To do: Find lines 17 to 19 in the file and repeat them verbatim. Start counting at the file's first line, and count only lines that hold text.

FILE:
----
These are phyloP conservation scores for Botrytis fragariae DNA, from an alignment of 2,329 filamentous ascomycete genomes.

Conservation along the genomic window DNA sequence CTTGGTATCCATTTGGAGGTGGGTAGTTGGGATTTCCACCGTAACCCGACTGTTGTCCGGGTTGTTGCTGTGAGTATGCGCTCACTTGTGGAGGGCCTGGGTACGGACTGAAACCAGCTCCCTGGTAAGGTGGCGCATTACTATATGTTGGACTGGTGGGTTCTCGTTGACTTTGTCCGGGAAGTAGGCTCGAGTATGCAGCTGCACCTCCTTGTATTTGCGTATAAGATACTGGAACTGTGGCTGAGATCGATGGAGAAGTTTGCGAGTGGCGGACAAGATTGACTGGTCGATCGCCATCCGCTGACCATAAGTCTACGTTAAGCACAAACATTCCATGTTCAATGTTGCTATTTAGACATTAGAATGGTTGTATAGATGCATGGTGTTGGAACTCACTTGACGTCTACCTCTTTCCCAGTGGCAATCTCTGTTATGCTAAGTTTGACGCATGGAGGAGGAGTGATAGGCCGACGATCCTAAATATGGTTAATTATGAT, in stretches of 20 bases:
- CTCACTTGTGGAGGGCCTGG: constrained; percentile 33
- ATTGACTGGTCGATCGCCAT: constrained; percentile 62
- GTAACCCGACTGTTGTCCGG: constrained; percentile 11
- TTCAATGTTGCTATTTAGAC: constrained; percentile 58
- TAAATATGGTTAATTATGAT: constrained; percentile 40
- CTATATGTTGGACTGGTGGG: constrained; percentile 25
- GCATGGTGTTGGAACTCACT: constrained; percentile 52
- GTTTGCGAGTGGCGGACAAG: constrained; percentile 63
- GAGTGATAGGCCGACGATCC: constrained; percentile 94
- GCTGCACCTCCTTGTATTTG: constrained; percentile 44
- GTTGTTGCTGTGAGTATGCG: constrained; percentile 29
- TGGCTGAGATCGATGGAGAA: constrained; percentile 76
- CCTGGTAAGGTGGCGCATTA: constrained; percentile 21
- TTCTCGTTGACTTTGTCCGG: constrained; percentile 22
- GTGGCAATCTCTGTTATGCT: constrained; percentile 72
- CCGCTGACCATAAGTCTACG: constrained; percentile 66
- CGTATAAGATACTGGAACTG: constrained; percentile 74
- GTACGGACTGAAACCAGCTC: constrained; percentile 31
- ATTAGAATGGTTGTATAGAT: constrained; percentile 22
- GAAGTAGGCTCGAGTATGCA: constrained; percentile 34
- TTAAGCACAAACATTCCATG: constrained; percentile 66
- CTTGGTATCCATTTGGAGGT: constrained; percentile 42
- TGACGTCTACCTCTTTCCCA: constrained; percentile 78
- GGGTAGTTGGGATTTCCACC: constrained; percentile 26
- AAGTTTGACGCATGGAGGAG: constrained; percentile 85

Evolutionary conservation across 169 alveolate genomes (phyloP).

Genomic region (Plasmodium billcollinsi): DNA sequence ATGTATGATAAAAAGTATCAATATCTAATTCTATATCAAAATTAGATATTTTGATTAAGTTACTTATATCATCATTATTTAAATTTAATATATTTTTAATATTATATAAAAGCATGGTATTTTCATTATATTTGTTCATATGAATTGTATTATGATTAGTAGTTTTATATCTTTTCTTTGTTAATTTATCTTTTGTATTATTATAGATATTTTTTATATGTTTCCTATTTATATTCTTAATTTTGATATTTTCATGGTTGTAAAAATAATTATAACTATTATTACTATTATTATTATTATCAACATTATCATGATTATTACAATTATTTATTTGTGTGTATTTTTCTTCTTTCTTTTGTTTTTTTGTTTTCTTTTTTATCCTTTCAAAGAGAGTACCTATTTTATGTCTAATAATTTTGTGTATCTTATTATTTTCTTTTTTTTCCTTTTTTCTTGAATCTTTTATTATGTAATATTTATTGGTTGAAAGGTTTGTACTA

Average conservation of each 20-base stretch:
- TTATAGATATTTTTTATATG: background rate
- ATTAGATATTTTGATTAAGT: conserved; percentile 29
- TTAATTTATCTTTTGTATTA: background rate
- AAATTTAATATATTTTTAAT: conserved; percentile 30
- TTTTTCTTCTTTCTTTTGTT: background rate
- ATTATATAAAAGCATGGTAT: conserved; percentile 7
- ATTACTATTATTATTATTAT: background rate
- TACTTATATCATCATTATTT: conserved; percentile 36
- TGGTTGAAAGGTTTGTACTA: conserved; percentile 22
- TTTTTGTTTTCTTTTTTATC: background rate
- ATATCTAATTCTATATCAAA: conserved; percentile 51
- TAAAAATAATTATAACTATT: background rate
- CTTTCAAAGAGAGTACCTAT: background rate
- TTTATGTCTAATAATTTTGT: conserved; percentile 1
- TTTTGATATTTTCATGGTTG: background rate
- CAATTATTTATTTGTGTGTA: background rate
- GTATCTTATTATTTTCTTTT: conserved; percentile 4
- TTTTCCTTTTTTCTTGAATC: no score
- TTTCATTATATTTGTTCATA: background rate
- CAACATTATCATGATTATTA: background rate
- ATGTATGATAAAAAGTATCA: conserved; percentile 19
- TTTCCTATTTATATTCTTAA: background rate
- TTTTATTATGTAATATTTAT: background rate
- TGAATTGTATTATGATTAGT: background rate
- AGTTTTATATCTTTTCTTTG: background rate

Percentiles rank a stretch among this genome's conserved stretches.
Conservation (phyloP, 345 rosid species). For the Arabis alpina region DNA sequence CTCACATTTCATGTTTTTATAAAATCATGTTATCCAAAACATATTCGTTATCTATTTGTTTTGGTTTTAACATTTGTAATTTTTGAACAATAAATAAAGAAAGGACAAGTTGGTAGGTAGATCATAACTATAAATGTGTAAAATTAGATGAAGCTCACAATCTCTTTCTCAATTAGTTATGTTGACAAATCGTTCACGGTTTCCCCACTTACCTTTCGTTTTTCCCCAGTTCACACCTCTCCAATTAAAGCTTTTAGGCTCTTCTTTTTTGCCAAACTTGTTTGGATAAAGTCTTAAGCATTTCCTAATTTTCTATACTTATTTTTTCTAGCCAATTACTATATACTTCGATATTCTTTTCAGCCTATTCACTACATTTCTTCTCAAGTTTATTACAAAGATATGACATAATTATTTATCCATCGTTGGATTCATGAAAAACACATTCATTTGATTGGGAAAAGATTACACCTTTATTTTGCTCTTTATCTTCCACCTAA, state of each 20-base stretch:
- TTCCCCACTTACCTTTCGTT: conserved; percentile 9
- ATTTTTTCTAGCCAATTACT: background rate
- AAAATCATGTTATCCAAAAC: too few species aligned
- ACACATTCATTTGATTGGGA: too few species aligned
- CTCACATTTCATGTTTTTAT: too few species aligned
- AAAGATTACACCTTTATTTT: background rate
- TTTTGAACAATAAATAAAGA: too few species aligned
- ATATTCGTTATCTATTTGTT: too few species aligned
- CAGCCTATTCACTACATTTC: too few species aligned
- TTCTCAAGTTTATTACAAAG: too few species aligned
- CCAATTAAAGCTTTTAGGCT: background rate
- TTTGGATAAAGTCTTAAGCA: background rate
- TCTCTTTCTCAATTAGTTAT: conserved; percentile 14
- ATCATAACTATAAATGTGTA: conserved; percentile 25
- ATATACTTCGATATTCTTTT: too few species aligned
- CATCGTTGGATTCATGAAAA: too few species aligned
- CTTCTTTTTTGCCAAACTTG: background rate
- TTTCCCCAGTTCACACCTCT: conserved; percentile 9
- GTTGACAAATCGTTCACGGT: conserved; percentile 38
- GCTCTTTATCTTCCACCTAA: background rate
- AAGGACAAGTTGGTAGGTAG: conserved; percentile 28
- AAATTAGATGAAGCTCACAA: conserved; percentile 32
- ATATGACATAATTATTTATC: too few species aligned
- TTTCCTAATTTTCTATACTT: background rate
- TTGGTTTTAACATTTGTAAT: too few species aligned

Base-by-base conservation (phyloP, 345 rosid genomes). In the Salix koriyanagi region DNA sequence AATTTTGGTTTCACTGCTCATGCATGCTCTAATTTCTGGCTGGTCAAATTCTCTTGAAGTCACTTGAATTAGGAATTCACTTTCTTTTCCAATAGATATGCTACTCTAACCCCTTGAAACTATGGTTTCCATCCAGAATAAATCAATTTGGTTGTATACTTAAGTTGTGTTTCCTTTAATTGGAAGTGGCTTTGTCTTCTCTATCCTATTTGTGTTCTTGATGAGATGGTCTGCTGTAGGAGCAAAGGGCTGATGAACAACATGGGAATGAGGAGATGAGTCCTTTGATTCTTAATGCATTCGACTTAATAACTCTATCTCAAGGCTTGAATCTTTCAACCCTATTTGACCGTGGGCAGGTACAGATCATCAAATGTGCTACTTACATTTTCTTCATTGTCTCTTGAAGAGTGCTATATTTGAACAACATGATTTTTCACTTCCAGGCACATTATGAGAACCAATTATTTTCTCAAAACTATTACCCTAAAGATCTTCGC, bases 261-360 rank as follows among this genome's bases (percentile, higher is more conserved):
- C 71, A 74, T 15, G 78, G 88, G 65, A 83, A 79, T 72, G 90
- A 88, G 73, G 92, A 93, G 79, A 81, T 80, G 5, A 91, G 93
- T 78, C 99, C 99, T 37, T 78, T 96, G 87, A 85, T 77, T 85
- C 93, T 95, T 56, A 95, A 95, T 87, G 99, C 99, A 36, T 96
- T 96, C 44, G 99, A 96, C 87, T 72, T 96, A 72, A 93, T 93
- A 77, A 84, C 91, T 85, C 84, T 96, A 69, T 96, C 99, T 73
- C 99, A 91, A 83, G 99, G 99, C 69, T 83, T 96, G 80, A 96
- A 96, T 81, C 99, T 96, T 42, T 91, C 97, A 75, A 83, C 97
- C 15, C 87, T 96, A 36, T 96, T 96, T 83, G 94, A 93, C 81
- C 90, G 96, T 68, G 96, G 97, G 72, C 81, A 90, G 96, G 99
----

- GTGGCAATCTCTGTTATGCT: constrained; percentile 72
- CCGCTGACCATAAGTCTACG: constrained; percentile 66
- CGTATAAGATACTGGAACTG: constrained; percentile 74